Born in the Bronx, New York in 1946, this two time Grammy Award-wining bassist was one of the pre-eminent session bassists of the late 1960s and early 1970s, working with an impressive cross section of the era's finest soul, jazz and blues artists.
One of the youngest of the many jazz musicians to come out the Bronx during the 1950s, Jerry Jemmott found his way to prominence on acoustic bass with Pucho & The Latin Soul Brothers and the Mercer Ellington Orchestra. He switched to electric bass in 1964 and shaped his skills to eventually join many of his heroes in the recording studios of New York City.
He played on and arranged his first major recording sessions with JJ Jackson and played on Nina Simone's 'The Blues' album in 1965.
He got his big break when he was discovered by Rhythm 'n Blues/Jazz saxophonist King Curtis, and thanks to his Atlantic Records connection through Curtis he subsequently became a key architect of the Atlantic Records and Muscle Shoals Sound.
Jerry has been a performer since the age of five, starting as a tap dancer with Mary Bruce’s Star Buds, in Harlem, where he performed at Carnegie Hall in their annual review. He stands on the shoulders of the many musical geniuses of his time but owes his love of the bass to bassist Paul Chambers, whose rhythmic pulse and note selection captivated him and Charles Mingus who's harmonic propulsion and writing skills continued to motivate him. His mother Jessie insisted that he take lessons and after one year of upright bass lessons with Felix Mann, he started working professionally at the age of twelve in the many bars, night clubs and ballrooms in New York City with different bands, 3 to 4 nights a week, always learning more and often teaching, as he went along.
His body of work illuminates the times both then and now as he played on the recording of Ain't Got No / I Got Life” with Nina Simone, “The Revolution Will Not Be Televised” with Gill Scott Heron, “People Got To Be Free” with The Rascals, “The Universal Prisoner” with Les McCann & Eddie Harris, “Think” & “Eleanor Rigby” with Aretha Franklin, “Attica Blues” with Archie Shepp, “Why I Sing The Blues” & “The Thrill Is Gone” with BB KIng plus a recent cameo solo performance in the film “Mitchellville”.
B.B. King says: “He never does anything just because it’s right to do; he likes to do it because it feels good doing it. He would come up with things that fit… Quincy Jones has a way of working with people where he’ll get them together and say ‘Okay, get into something. Jerry was the same way…. Jerry was very concerned.”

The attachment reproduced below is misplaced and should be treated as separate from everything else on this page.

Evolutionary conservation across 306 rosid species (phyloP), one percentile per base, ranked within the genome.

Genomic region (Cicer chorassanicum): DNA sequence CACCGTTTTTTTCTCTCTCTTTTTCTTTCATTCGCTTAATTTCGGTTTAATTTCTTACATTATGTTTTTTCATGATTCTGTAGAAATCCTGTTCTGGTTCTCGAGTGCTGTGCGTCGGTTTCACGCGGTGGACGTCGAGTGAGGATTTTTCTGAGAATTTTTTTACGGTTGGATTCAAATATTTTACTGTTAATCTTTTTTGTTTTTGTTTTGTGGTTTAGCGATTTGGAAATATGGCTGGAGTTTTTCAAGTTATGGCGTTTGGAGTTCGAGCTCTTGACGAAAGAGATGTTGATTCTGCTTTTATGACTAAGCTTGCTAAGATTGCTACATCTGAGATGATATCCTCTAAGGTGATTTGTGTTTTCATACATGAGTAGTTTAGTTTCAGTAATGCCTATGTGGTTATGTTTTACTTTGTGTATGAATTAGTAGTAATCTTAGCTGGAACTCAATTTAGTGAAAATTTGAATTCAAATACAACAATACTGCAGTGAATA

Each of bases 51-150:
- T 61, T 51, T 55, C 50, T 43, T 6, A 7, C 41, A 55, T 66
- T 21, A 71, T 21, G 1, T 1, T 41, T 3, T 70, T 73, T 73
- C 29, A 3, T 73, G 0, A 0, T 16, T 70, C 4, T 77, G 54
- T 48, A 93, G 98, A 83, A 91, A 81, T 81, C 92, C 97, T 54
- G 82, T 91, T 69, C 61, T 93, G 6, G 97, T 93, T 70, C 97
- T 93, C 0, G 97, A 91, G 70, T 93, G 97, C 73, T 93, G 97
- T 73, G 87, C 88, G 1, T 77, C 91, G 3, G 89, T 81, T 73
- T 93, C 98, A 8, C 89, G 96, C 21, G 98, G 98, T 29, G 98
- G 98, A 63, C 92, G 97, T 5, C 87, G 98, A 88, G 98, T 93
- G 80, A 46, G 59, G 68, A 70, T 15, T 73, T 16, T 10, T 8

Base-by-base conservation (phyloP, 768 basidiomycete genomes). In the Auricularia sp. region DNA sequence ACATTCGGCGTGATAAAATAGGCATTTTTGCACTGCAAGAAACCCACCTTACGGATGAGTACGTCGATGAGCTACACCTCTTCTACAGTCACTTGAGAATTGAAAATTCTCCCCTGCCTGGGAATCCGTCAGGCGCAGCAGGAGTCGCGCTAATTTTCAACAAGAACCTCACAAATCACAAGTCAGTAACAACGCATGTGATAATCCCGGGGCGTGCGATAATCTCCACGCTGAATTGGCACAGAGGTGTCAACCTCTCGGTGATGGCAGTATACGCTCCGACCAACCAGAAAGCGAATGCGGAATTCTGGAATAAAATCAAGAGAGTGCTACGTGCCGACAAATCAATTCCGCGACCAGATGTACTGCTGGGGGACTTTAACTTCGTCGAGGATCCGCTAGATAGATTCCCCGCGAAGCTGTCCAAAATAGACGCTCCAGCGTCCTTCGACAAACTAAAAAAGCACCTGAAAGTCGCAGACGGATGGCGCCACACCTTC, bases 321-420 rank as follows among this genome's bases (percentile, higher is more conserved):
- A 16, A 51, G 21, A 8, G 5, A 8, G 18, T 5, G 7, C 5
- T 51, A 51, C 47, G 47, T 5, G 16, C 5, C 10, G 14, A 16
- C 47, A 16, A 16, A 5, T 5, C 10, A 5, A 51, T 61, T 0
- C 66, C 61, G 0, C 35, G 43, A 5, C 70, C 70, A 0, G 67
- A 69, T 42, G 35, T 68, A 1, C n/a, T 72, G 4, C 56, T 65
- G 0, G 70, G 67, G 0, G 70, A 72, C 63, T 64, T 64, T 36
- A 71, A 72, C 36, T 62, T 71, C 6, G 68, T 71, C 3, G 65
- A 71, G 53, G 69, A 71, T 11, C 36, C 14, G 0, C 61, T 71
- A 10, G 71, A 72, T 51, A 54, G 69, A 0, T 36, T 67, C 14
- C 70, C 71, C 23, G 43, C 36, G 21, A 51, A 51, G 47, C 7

He is the recipient of the Bass Player 2001 Lifetime Achievement Award; a clinician, author, and subject of many international magazine articles and books on musicianship and the art of bass playing, Chairman of the Electric Bass Department of The Richard Davis Foundation For Young Bassists Inc. and on the Advisory Board of 144 Music and Arts. Org. His latest books articles and videos are “There’s Music In Everyone!”, “The Wake Up Call”, “Human Livestock”, “Make Your Groove Happen!” and JAMBOREE. Jerry is acknowledged as “one of the most influential bassists of the past 100 years, who has changed the way the instrument is played”.
In his own words he is living proof of what the legendary Jazz saxophonist Eddie Harris said; “Music is the only profession where you can become successful and not know what you're doing”.
He formally educated himself along the way and in doing so invented JAMBOREE™, an interactive game which uses “ColorSounds” in an aural learning system, envisioned by his friend and mentor, drummer/actor Herb Lovelle.
It has been said that no education is complete without the Arts, which express our innate creativity; and music is the envy of all the Arts.
With JAMBOREE™ we have the future of music composition and a new way in which music can be taught, while giving us a new instrument to make it on that is exciting and lots of fun.
“I picked up a lot of “baggage” along the way and had my share of demons and set backs but never gave up my desire to always do my best, as my mother Jessie would often remind me; “You’ve got to put out 110%, just to compete in this world.”
"In spite of having bursitis and becoming addicted to escape via drugs and alcohol at the age of thirteen I achieved my ambition to become a studio musician by the time I reached my nineteenth birthday. I had a spiritual awakening with the death of King Curtis in August of 1971 and two years later in the Fall of 1973 following a nearly fatal auto accident in December of 1972, thanks to the legendary incomparable bassist Richard Davis I began the Buddhist practice of chanting Nam Myoho Renge Kyo, “The Ship To Cross The Sea of Suffering”. But it wasn’t until 1998 when I joined a local Nichiren Shoshu Temple that I was able to fully overcome my addictions and do the work that I do today. Along side my wife Marva and our fellow temple members; all around the world we achieve balance in our lives with the organization of priorities through this practice. This not only permeates our families, ancestors and those who are associated with us, but also possesses a mystic power that extends expansively and purifies all phenomena in the world.”
Over the years Jerry has performed all over the world. In between touring, recording projects, arranging, songwriting and producing music for film and commercials, he, teaches, and participates in workshops and clinics in addition to his own improvisation workshops & clinics with his Actress/Singer/Dancer wife, Marva (Bahama Mama) Burks; a disciple of Josephine Baker and former Ike & Tina Turner, “Ikette” and Elvis Presley, “Sweet Sensation”.
As “Jerry Jemmott & Souler Energy” he has recorded and performed a mix of his original “Cool Groove” songs and music along with his classic hits. You can see and hear Jerry live on tour throughout the U.S. & Europe with Jerry Jemmott & The Kingpins. Show less